Transition in Cassette Gods

Amidst an elaborate staging, Ryan Masteller offers this:

Transition is an album that lives up to its name, a drifting, evolutionary signpost marking the passage of time. As befits a Dinzu release, field recordings are processed through effects and electronics, the sounds taking on entirely new identities as they’re filtered through Gomberg’s vision of glacial motion. The tracks are untitled, marked only by the amount of time they fill. And fill they do, as you must pay careful attention to the compositions, allowing them to consume your focus so that you don’t miss a single detail. You could call them drones, but that would be selling them short – there’s distinctive movement in the works, distinctive tones, unearthed emotional stimuli whose raw receptors remind you of events in your life that you’d forgotten. Wisps of memory once again become tactile. You remember who you once were.

Full review at Cassette Gods:
http://cassettegods.blogspot.com/2017/05/billy-gomberg-transition-c30-dinzu.html

Transition in Foreign Accents

Insightful and concise writeup from this PDX-based blog:

The electro-acoustical ebb and muffled field recordings of Billy Gomberg’s Transition have a quiet intensity to them that feels preparatory to something. A few minutes into the closing section on side B, and you might feel very specific images coming to mind: early morning in the industrial part of town. The faint hum of generators. Distant trucks passing. These are soundscapes for low light and empty streets. It’d be redundant to just call this “drone”, when really, its stirring, mind-manifesting mixture of tones and field ambience makes it a zoney sonic portrait. It barely matters how it was achieved– its organization is all of a piece, the collected moments seamlessly melding together. Reminds me a little of the minimal, diffuse calm conjured by the likes of Andrew Chalk, Christoph Heemann, David Jackman (Vacant Lights, one of his releases as Organum, particularly comes to mind), all those other characters. Highly unique and highly recommended.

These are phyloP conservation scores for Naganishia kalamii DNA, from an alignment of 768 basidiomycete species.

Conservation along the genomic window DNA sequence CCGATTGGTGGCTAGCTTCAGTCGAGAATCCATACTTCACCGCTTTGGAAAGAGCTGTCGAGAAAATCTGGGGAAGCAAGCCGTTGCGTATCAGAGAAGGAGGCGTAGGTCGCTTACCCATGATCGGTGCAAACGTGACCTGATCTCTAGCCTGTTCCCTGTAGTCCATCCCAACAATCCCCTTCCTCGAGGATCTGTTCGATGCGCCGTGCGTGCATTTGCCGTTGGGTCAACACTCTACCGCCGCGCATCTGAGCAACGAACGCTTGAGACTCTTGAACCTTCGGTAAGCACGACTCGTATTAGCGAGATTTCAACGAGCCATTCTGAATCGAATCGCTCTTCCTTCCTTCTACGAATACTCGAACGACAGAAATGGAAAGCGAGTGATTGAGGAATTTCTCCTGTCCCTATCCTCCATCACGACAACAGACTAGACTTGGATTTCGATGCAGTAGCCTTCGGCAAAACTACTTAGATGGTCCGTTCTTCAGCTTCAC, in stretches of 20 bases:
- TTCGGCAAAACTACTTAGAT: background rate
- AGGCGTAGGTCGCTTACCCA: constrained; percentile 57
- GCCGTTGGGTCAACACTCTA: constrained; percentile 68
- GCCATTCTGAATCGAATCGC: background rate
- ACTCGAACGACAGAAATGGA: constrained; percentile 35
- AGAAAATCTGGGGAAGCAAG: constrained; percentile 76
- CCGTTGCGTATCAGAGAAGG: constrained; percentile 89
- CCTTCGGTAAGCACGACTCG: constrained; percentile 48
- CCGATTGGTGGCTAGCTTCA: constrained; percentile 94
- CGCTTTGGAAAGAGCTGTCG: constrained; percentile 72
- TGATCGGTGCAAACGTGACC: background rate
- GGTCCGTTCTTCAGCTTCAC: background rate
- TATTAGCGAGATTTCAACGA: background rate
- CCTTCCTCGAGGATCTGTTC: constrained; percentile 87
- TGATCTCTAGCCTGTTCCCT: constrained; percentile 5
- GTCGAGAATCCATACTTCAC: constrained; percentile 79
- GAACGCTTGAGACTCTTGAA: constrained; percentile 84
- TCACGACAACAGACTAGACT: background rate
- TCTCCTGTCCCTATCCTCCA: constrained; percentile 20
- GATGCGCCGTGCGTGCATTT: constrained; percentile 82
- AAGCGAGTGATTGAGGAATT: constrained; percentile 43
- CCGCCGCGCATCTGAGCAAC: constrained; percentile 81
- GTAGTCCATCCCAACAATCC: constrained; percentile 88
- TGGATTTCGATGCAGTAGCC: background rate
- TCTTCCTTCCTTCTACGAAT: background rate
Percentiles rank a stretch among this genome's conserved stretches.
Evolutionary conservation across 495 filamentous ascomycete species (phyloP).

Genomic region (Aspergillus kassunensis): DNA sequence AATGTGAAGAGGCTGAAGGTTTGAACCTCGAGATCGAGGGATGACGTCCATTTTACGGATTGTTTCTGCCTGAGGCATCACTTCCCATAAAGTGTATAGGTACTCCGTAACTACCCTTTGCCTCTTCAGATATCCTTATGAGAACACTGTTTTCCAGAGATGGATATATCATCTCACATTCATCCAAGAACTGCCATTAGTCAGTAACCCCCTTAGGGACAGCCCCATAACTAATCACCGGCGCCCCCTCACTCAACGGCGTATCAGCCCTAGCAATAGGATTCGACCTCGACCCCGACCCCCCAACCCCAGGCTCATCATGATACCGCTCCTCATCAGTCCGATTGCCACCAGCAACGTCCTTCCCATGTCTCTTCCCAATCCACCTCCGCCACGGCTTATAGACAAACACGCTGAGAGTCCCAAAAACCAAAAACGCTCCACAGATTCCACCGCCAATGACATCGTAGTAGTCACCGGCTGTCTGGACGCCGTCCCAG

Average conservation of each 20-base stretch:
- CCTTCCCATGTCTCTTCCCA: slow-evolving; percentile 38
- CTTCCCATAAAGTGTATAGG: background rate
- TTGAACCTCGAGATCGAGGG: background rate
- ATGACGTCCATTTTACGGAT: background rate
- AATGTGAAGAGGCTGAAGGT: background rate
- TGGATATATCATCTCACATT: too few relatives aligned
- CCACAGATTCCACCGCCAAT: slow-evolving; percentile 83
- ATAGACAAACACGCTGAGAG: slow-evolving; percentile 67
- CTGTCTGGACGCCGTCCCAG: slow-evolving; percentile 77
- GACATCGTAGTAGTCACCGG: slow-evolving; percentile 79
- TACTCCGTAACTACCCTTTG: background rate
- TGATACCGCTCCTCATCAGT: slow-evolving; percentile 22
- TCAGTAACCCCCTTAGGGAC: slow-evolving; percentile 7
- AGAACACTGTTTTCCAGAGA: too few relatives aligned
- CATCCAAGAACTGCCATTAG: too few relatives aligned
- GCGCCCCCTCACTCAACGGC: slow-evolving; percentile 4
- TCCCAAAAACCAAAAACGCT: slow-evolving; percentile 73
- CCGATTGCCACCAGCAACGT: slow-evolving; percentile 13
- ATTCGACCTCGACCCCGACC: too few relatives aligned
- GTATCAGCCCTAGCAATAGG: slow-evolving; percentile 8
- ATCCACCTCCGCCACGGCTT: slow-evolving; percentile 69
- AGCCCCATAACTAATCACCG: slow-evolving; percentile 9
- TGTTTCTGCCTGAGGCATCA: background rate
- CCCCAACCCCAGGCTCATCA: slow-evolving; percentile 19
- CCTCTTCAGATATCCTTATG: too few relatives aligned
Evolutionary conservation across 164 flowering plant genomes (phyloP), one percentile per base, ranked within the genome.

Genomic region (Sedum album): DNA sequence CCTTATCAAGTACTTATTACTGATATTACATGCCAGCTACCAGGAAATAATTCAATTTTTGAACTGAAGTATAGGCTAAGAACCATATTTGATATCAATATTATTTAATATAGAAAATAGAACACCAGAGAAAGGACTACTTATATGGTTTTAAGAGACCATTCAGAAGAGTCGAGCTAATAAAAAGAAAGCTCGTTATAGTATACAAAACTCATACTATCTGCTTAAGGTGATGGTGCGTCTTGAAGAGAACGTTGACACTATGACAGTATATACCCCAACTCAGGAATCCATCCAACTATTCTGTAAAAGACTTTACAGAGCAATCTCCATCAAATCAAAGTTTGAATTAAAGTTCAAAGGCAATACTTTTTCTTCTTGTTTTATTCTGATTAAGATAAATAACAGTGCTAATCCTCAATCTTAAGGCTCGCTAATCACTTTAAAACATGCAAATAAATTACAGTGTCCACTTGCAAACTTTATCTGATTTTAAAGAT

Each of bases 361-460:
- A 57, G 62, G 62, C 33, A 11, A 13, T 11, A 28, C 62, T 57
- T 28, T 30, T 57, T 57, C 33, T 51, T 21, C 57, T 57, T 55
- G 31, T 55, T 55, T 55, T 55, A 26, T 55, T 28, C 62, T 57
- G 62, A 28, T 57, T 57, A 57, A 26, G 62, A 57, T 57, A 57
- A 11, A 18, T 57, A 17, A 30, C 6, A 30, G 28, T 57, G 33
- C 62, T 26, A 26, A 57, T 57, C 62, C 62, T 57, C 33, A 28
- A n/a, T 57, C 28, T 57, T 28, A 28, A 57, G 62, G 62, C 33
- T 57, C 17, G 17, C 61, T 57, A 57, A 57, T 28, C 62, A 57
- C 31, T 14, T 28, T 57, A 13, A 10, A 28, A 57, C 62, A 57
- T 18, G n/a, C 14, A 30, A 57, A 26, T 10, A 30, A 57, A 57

(New Album Review) Billy Gomberg- Transition

Dusted on Transition

Insightful words from Bill Meyer at Dusted:

“Removal, addition and space all come to mind while listening to these three pieces, which collectively run just under half an hour.
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The sounds all seem to be coming at you from a great distance, so that to engage them you have to project your attention outwards. But at the same time they rise and fall in a cadence reminiscent of breathing exercises, and the piece induces a similarly calm state. This simultaneous evocation of in and out of body experiences speaks to art’s power to transform perception and the moment, and in doing so becomes a reminder that nothing needs to stay the same.”

full review below… Continue reading